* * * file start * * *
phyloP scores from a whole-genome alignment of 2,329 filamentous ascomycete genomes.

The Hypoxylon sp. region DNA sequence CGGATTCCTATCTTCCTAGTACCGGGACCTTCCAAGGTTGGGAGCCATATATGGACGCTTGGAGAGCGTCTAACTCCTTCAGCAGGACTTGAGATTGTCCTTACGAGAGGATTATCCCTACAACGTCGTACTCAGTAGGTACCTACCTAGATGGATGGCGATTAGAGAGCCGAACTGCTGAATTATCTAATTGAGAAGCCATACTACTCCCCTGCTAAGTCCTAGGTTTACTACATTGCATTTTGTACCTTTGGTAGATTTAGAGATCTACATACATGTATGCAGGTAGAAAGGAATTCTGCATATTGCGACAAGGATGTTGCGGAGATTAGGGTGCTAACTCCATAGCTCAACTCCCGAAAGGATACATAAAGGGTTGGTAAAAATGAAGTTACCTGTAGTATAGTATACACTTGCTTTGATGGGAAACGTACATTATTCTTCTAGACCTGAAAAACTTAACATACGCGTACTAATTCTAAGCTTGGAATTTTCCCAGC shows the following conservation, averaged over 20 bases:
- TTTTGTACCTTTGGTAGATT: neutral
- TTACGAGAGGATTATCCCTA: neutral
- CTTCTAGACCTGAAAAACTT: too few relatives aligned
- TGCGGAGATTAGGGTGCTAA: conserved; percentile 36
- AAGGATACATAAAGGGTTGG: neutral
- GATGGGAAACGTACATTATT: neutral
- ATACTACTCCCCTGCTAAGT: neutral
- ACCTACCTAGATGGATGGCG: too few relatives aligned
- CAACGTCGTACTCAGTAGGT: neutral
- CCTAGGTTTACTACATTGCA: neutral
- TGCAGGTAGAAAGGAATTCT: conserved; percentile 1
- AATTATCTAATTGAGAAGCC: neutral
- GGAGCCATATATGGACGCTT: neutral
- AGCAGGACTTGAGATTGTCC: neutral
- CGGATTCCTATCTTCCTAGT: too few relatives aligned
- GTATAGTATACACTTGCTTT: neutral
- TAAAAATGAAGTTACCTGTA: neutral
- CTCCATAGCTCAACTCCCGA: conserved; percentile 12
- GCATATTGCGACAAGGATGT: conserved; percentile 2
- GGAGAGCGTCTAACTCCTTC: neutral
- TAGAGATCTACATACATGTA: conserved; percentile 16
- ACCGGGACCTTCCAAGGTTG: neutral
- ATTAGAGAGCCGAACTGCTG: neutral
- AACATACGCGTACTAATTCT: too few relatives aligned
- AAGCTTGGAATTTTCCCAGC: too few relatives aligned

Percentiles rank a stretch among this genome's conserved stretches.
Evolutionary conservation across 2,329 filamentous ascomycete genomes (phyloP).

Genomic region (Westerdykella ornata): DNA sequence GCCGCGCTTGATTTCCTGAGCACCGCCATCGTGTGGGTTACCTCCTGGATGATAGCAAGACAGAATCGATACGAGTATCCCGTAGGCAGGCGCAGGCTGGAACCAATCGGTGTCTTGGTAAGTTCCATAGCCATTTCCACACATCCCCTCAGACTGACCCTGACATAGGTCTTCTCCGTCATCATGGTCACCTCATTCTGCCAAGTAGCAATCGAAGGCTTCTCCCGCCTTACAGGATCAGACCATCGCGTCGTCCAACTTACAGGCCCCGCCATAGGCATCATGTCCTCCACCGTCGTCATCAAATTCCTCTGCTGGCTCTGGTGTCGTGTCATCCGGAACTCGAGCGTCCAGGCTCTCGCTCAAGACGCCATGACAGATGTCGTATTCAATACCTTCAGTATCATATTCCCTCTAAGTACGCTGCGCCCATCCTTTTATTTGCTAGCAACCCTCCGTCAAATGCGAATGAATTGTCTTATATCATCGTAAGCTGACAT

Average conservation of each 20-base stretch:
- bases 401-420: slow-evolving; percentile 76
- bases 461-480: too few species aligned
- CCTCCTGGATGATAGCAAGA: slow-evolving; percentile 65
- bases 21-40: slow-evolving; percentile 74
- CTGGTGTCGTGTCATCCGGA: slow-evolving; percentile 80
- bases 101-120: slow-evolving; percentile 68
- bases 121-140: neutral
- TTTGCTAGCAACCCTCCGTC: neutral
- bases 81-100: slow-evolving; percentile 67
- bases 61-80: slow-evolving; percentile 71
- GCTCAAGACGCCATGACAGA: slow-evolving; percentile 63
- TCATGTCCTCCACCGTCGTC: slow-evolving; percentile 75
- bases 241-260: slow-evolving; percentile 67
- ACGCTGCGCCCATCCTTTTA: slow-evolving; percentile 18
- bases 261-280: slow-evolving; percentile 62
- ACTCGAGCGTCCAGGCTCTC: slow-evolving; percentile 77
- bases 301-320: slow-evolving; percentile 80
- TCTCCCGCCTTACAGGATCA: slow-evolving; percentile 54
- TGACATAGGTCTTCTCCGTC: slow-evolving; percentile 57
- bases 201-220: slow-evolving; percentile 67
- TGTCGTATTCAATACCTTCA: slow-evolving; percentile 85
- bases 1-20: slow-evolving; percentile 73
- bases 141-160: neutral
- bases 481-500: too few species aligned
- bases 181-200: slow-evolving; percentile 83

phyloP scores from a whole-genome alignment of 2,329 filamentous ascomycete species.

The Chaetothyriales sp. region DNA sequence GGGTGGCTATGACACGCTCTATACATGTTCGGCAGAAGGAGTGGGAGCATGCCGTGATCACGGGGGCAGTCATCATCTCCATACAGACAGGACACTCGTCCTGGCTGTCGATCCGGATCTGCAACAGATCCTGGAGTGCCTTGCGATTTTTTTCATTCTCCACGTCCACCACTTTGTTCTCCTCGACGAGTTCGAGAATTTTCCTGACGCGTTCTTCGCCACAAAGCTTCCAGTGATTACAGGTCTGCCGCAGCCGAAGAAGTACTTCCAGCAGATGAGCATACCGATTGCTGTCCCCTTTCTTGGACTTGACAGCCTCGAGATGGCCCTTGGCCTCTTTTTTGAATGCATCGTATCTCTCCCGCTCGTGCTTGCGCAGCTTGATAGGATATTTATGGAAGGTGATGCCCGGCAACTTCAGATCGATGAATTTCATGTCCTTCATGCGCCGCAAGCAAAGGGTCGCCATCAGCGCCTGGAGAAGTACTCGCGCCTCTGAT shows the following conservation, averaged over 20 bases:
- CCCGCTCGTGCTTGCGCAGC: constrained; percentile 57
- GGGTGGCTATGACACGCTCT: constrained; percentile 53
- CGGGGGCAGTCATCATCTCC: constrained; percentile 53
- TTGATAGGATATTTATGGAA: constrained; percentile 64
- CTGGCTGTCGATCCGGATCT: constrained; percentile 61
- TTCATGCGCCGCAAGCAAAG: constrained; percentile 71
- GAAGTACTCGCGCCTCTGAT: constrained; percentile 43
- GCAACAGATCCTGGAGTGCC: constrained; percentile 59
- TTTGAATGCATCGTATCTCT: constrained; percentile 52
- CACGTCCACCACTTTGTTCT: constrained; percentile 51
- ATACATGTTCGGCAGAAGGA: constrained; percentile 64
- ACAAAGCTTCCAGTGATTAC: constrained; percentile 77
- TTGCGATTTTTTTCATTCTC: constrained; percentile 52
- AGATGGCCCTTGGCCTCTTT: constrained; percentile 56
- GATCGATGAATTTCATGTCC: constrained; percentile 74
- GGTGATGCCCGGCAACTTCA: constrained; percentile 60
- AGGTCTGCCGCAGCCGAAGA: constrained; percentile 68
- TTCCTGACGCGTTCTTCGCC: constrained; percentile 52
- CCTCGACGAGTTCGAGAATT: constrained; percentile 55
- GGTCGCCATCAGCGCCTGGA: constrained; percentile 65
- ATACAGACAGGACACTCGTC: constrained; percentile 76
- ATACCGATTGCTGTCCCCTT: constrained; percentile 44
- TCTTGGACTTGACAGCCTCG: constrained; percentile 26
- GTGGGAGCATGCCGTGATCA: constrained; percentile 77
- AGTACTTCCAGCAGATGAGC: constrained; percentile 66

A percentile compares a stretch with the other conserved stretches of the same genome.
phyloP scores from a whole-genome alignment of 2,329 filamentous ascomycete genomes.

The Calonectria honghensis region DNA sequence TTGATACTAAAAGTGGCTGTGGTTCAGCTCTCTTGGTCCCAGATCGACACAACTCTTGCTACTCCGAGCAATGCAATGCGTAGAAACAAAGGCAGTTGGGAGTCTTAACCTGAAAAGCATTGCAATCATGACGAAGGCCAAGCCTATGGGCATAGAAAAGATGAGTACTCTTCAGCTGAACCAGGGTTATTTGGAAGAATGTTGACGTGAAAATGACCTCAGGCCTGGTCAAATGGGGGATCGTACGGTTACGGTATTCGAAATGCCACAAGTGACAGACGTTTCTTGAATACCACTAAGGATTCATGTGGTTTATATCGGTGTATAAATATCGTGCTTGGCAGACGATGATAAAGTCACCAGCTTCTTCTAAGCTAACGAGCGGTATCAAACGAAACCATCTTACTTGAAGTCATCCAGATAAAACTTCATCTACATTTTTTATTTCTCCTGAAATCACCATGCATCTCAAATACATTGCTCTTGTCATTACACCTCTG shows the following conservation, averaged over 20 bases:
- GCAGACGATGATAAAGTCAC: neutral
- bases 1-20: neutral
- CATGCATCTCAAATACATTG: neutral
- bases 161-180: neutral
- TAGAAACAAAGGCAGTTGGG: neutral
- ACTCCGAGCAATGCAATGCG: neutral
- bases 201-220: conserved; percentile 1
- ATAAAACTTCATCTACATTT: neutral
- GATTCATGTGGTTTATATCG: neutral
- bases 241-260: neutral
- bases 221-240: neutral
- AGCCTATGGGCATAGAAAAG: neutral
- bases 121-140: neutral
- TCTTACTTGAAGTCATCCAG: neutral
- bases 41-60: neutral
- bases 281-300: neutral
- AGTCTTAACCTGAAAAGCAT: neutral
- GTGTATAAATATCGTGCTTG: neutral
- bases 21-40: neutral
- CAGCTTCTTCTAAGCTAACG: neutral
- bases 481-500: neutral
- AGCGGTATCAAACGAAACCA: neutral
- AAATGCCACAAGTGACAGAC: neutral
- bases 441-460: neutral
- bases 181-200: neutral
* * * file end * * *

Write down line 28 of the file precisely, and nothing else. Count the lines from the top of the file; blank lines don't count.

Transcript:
Percentiles rank a stretch among this genome's conserved stretches.